I focus a lot on self-improvement and self actualization in my blogs.  Mostly because it’s the one thing any of us has control over.  However, in this year of the Snake where we’re being challenged to make deep internal changes and transitions, I think it’s worth talking about some externals as well.  And that is the fact that all of us are resistant to change.  Not just change within ourselves, but external changes.  Specifically, in those that we love and depend on.

There is so much inside of us that is changing constantly.  We are bombarded by input every conscious moment and trying to make meaning out of it and act on that meaning to create our lives, even if it’s just to get more gas in the car.  We need some things to remain constant.  Thank goodness for gravity.  Weightlessness is fun because it rarely occurs.  It’s a special one-off that proves the rule.  I like it that my glassware stays on flat surfaces when I set it down, thank you very much.  We have an emotional need for people to remain the same as well.  Being social creatures we need some of them as well and we need them to remain who and what they are in order for our world to function once we have agreed to accept them as part of our world.  When they change it upsets our world (not to be selfish about things, but each of us is a world unto ourselves and required to keep ourselves healthy and functioning if we’re going to be able to help others) and we don’t like it.  Not one bit.  It jerks us out of what we are doing/thinking/becoming and makes us pay attention to structural issues, which we will work to avoid doing.

I’m not pointing to changes like getting more education, teenagers moving out of the parental home, high school or college graduations and such things.  These are planned changes that you, for the most part, can see coming and prepare for.  And they are happy changes that bring benefit to everyone involved even tangentially.  What I’m talking about are the changes that are going on internally that no one outside you can see until it starts to manifest.  For example, dysfunctional families resist members getting healthy because it upsets the structure of the family.  Besides the fact that the healing person no longer fits in, and perhaps there are 11 people for dinner instead of the required 12, the healing process challenges everyone elses choices and roles and behaviors.  It upsets family structure and the entire family will resist this.  They will attempt to keep the family member from completing their process and they may succeed. This is why people with addictions are advised to remove themselves from their previous friends and family.  Break the structure and create a new one that will be supportive.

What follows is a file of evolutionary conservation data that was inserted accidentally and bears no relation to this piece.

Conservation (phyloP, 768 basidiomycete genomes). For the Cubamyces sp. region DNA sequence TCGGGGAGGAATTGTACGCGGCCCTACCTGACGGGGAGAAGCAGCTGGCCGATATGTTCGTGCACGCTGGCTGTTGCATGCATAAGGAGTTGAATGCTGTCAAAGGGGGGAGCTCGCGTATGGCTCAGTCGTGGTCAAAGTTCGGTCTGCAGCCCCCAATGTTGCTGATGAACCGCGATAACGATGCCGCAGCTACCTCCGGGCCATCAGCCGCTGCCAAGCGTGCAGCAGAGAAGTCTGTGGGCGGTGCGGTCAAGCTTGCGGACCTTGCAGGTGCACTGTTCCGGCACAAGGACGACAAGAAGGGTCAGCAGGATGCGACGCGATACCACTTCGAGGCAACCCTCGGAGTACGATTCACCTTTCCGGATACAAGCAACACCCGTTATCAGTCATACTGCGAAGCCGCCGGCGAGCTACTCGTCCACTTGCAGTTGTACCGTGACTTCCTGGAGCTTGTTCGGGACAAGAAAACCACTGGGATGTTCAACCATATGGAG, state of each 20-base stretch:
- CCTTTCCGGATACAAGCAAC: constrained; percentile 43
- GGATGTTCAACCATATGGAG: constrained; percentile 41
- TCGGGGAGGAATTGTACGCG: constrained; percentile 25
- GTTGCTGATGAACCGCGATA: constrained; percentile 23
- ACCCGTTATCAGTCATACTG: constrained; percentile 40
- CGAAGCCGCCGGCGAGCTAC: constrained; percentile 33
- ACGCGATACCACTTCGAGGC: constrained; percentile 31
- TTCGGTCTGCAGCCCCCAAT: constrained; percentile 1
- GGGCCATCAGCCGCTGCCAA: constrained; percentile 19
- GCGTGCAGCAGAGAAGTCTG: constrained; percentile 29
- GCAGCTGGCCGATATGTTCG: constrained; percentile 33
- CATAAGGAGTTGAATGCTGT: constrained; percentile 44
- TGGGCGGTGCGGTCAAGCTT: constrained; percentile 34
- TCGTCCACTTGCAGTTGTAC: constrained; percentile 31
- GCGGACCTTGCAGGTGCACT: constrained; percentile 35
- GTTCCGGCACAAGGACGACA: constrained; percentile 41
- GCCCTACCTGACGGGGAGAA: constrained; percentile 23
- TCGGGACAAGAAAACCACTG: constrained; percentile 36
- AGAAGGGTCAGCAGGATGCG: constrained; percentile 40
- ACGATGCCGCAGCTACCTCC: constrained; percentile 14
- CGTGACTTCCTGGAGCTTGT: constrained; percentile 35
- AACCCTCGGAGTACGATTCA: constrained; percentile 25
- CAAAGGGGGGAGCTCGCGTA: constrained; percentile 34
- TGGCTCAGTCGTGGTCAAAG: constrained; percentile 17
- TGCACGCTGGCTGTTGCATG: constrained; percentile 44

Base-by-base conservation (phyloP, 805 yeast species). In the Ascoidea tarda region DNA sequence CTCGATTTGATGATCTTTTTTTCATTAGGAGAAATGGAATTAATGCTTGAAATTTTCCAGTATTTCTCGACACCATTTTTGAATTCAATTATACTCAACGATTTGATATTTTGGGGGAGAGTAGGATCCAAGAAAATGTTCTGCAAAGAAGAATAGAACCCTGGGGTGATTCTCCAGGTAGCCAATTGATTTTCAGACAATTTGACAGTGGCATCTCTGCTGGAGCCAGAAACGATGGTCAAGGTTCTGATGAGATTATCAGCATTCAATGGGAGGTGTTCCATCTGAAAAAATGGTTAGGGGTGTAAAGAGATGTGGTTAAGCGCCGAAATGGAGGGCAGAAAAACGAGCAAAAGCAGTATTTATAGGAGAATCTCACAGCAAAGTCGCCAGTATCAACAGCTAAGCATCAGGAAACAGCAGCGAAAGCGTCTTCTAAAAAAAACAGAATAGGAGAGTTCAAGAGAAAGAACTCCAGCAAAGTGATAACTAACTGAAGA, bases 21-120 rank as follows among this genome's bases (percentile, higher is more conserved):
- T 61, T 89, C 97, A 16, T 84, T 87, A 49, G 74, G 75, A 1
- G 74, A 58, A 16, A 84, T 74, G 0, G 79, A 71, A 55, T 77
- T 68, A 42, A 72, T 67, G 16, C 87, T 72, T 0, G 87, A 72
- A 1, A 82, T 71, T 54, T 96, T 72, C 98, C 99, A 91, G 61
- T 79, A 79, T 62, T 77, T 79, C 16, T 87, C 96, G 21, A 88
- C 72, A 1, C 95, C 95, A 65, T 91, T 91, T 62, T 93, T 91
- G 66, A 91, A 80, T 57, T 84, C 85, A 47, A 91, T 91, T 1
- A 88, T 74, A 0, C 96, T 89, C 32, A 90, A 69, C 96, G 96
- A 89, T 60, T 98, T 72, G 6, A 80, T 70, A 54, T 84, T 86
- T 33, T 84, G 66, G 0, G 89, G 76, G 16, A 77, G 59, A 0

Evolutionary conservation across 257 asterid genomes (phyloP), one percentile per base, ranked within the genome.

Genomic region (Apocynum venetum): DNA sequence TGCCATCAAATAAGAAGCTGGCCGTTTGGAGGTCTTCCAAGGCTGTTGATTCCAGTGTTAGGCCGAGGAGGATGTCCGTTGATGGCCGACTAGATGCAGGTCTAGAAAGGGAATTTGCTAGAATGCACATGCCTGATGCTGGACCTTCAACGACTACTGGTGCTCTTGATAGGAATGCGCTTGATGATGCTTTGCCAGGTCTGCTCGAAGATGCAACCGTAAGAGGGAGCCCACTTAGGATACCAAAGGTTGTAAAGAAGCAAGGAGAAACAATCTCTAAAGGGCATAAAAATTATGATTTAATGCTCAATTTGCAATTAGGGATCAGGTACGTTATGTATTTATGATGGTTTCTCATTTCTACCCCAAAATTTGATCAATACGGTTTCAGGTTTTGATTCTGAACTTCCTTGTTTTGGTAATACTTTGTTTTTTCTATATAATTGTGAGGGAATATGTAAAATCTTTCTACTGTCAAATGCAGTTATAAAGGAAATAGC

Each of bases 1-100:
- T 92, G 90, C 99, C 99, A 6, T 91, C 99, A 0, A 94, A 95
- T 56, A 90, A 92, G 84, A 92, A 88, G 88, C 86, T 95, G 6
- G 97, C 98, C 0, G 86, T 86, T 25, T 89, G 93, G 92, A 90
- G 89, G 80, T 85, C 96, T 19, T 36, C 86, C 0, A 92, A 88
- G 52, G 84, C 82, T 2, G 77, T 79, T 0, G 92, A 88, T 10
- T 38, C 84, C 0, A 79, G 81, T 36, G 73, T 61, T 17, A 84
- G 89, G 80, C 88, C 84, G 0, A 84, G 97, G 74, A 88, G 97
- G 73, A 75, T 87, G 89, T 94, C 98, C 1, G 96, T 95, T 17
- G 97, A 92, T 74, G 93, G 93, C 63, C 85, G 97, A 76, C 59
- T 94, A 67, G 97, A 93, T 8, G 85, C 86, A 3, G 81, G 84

As you transition this month, be aware that while it is quite possible that everyone around you is supportive of your health and well-being, they may respond with questioning commentary or with neutral to negative feedback to changes you are making.  This is not because they do not care but because they are resistant to your changing which causes the structure of your relationship and their world to change.  Be patient, take their responses with a grain of salt and don’t allow them to derail you from your process.  They will come around eventually and you will all be better for it.